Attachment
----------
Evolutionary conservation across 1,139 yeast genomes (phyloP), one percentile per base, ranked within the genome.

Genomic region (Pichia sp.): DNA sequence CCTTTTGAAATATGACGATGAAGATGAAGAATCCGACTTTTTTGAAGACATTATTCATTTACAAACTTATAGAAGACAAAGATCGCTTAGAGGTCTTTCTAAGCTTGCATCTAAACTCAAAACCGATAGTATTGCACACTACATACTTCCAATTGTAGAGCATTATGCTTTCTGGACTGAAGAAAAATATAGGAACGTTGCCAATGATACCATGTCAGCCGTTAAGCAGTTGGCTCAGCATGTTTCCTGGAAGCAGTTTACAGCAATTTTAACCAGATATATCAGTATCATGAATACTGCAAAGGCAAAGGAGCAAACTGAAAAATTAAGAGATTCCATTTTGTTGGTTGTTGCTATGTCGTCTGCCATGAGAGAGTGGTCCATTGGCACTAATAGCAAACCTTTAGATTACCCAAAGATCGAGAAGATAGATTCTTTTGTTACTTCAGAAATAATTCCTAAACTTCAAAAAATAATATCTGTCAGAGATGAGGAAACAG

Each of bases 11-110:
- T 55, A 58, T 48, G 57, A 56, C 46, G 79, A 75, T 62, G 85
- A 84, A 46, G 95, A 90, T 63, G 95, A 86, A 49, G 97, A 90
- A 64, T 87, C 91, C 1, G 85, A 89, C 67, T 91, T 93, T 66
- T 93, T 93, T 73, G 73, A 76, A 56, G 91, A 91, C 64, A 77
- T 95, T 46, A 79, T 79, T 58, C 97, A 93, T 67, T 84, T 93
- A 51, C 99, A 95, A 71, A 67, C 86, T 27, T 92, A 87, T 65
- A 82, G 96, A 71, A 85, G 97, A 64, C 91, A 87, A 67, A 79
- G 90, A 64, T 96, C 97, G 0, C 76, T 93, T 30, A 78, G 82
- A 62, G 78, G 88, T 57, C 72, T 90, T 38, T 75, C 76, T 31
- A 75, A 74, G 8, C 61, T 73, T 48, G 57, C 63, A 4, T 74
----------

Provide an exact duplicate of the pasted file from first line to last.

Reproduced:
Evolutionary conservation across 1,139 yeast genomes (phyloP), one percentile per base, ranked within the genome.

Genomic region (Pichia sp.): DNA sequence CCTTTTGAAATATGACGATGAAGATGAAGAATCCGACTTTTTTGAAGACATTATTCATTTACAAACTTATAGAAGACAAAGATCGCTTAGAGGTCTTTCTAAGCTTGCATCTAAACTCAAAACCGATAGTATTGCACACTACATACTTCCAATTGTAGAGCATTATGCTTTCTGGACTGAAGAAAAATATAGGAACGTTGCCAATGATACCATGTCAGCCGTTAAGCAGTTGGCTCAGCATGTTTCCTGGAAGCAGTTTACAGCAATTTTAACCAGATATATCAGTATCATGAATACTGCAAAGGCAAAGGAGCAAACTGAAAAATTAAGAGATTCCATTTTGTTGGTTGTTGCTATGTCGTCTGCCATGAGAGAGTGGTCCATTGGCACTAATAGCAAACCTTTAGATTACCCAAAGATCGAGAAGATAGATTCTTTTGTTACTTCAGAAATAATTCCTAAACTTCAAAAAATAATATCTGTCAGAGATGAGGAAACAG

Each of bases 11-110:
- T 55, A 58, T 48, G 57, A 56, C 46, G 79, A 75, T 62, G 85
- A 84, A 46, G 95, A 90, T 63, G 95, A 86, A 49, G 97, A 90
- A 64, T 87, C 91, C 1, G 85, A 89, C 67, T 91, T 93, T 66
- T 93, T 93, T 73, G 73, A 76, A 56, G 91, A 91, C 64, A 77
- T 95, T 46, A 79, T 79, T 58, C 97, A 93, T 67, T 84, T 93
- A 51, C 99, A 95, A 71, A 67, C 86, T 27, T 92, A 87, T 65
- A 82, G 96, A 71, A 85, G 97, A 64, C 91, A 87, A 67, A 79
- G 90, A 64, T 96, C 97, G 0, C 76, T 93, T 30, A 78, G 82
- A 62, G 78, G 88, T 57, C 72, T 90, T 38, T 75, C 76, T 31
- A 75, A 74, G 8, C 61, T 73, T 48, G 57, C 63, A 4, T 74